Reducing Sensory Overload for Your Child at Christmas
Holidays are a fun time full of parties, decor, songs and lots of tasty treats. For some of us, this is what makes the holidays seem that much brighter but for children with anxiety disorders and kids who have sensory overloads easy, all the holiday cheer can bring on sensory overload which leads to meltdowns and anxiety. Here are some tips from parents who have a child with sensory processing disorder.
1) If you go to someone’s house for a party, bring food you know they will eat.
2) Avoid new clothes. Comfortable, familiar clothing will help create a sense of familiarity. If you want them to wear a specific outfit, practice wearing it at home first.
3) Keep plans as simple as possible. This will be more enjoyable for them and for you.
4) Don’t let others dictate how you and your kid(s) have to spend the holidays. If you are invited to something, arrive when you are ready and leave early if need be.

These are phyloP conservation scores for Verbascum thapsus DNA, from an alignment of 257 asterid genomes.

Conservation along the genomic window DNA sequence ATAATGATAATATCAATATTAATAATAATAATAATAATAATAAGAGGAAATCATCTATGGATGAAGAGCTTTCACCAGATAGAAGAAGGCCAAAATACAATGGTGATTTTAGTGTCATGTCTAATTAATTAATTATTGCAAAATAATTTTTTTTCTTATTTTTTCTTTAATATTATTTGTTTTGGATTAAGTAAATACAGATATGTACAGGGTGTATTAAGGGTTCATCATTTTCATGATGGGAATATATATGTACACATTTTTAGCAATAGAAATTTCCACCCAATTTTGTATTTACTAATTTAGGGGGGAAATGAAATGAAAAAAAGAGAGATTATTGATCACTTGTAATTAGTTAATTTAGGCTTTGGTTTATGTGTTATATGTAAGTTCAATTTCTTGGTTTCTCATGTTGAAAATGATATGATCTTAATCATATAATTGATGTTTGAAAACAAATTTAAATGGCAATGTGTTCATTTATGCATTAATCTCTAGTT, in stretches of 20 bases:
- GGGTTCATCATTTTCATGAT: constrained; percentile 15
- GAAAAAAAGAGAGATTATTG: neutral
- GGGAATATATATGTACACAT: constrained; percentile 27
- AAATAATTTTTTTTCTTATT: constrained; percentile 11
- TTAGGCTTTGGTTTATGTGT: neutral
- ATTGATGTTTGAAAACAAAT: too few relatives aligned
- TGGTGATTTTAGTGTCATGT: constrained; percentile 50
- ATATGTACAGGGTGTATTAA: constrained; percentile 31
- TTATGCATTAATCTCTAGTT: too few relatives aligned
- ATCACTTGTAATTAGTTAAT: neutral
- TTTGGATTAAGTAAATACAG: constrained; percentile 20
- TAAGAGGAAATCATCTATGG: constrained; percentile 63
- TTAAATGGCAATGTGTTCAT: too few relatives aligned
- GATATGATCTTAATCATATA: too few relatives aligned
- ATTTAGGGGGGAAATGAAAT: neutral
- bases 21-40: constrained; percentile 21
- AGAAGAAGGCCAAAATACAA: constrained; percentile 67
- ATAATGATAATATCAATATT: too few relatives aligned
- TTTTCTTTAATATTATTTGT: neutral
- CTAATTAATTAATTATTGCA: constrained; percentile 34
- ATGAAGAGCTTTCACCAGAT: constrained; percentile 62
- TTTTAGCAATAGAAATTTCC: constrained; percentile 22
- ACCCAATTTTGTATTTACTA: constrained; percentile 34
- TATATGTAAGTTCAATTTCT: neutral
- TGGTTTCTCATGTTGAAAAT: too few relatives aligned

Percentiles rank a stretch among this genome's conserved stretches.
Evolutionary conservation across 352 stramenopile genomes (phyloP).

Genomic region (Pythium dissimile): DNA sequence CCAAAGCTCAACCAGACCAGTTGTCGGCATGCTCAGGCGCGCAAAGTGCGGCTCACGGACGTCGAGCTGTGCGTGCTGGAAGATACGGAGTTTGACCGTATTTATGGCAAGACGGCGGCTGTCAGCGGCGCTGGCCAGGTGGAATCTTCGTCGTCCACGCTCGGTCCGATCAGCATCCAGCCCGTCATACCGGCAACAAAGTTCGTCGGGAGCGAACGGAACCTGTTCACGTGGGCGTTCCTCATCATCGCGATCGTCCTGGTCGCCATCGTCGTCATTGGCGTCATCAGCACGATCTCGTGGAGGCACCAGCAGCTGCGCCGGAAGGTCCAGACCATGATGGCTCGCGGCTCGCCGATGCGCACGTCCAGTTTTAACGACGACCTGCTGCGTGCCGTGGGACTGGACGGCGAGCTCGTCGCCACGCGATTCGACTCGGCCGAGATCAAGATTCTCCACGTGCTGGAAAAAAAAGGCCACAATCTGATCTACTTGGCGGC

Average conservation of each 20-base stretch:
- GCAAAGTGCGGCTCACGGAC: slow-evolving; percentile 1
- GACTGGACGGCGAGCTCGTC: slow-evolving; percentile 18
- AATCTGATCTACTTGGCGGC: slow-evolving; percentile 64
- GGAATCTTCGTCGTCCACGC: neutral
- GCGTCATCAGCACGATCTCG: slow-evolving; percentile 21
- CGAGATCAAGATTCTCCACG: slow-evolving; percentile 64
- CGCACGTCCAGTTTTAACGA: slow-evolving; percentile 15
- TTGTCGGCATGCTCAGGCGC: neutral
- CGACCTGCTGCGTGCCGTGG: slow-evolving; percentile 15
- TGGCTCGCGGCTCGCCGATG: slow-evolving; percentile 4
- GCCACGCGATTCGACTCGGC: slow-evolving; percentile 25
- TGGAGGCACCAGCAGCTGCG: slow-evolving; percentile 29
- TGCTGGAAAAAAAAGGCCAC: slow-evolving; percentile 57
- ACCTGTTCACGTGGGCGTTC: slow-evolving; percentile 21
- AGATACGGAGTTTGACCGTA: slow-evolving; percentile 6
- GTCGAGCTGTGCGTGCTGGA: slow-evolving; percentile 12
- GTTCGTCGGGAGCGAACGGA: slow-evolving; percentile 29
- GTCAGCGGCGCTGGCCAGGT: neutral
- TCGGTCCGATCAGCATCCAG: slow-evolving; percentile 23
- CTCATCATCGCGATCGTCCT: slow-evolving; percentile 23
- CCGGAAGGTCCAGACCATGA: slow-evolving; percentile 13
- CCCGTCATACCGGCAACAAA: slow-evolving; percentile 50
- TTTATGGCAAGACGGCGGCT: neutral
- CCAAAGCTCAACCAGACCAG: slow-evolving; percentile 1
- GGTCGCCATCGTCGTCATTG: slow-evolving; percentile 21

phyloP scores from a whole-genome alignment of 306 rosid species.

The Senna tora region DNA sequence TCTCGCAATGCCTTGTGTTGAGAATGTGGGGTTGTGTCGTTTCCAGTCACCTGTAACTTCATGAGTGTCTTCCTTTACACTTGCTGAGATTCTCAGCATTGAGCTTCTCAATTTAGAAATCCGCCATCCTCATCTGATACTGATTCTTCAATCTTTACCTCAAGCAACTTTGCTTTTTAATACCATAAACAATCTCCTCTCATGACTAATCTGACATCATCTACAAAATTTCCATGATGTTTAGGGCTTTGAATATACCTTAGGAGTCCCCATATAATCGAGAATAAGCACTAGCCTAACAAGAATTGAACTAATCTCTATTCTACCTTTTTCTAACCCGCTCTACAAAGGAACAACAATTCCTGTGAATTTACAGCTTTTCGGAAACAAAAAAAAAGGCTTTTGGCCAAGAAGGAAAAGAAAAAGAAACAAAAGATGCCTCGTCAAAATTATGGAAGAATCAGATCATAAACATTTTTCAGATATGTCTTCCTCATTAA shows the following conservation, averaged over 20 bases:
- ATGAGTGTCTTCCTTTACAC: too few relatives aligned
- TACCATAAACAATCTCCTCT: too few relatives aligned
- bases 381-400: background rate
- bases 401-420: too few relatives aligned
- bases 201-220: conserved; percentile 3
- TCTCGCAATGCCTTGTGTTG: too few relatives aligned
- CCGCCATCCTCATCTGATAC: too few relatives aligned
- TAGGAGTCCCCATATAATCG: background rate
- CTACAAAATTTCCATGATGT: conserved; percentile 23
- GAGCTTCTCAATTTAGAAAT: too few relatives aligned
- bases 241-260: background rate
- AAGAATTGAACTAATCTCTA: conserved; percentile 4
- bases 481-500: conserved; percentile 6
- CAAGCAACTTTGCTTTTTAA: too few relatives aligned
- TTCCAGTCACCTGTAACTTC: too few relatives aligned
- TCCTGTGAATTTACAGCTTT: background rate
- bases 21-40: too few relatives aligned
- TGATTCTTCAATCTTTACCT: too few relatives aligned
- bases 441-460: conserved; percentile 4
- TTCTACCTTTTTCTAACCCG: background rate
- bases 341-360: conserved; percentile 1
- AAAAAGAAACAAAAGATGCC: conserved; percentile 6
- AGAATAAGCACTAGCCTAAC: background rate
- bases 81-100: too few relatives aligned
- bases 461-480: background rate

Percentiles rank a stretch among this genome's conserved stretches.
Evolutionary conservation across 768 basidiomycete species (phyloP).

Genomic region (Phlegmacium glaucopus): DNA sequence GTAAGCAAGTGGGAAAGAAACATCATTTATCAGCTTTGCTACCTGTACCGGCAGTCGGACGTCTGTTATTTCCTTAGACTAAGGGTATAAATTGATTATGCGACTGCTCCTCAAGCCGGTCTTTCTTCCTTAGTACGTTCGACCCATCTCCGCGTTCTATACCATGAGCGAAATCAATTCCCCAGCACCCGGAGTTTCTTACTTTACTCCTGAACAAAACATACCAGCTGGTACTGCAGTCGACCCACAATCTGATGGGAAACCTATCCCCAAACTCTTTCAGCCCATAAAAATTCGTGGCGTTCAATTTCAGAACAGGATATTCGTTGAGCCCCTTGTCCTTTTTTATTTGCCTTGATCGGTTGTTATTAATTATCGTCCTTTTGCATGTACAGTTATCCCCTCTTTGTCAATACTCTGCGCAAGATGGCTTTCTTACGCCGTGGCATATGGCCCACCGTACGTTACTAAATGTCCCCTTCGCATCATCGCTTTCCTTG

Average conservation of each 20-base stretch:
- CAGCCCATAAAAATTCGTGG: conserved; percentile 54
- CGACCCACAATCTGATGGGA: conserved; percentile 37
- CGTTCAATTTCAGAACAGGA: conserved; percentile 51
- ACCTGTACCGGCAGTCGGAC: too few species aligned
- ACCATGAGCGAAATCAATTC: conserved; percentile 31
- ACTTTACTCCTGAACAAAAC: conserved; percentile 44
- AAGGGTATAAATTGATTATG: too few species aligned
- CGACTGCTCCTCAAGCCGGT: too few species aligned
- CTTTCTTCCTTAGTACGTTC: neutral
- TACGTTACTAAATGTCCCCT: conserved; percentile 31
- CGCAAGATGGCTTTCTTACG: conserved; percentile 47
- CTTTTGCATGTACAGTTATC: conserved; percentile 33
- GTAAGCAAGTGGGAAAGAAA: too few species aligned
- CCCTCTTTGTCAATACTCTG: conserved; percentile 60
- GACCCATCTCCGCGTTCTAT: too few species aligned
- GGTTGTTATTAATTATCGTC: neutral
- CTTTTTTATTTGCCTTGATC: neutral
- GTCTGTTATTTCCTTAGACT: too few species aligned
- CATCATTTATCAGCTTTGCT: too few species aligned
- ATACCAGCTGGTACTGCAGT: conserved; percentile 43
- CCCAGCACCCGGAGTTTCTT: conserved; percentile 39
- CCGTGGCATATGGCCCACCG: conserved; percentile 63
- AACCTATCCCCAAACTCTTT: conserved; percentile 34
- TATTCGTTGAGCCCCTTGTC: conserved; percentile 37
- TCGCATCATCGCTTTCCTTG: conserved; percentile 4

5) If you are sending your child to a relatives place, contact family members in advance to make them aware of potential issues and how you will be handling them. A simple letter in everyone’s Christmas cards a few weeks prior would be a good option.
6) Be direct. You may feel rude bringing up the topic of an aggressive dog to a potential host but if you don’t mention it, they will end up feeling bad when your child is upset. A better solution is to chat with the host in advance, let them know that this could be an issue and suggest options (a dog sitter perhaps) that could help.
7) Be aware of potential issues. Try to avoid scheduling events over nap time, for example.
8) Reduce the guest list.
9) Take the much needed breaks from the family and friends. It’s important for your child to have a bit of down time at a gathering. Half an hour reading together in a spare room or, weather permitting, a quiet walk outdoors, are a great way to give your little one the space they need.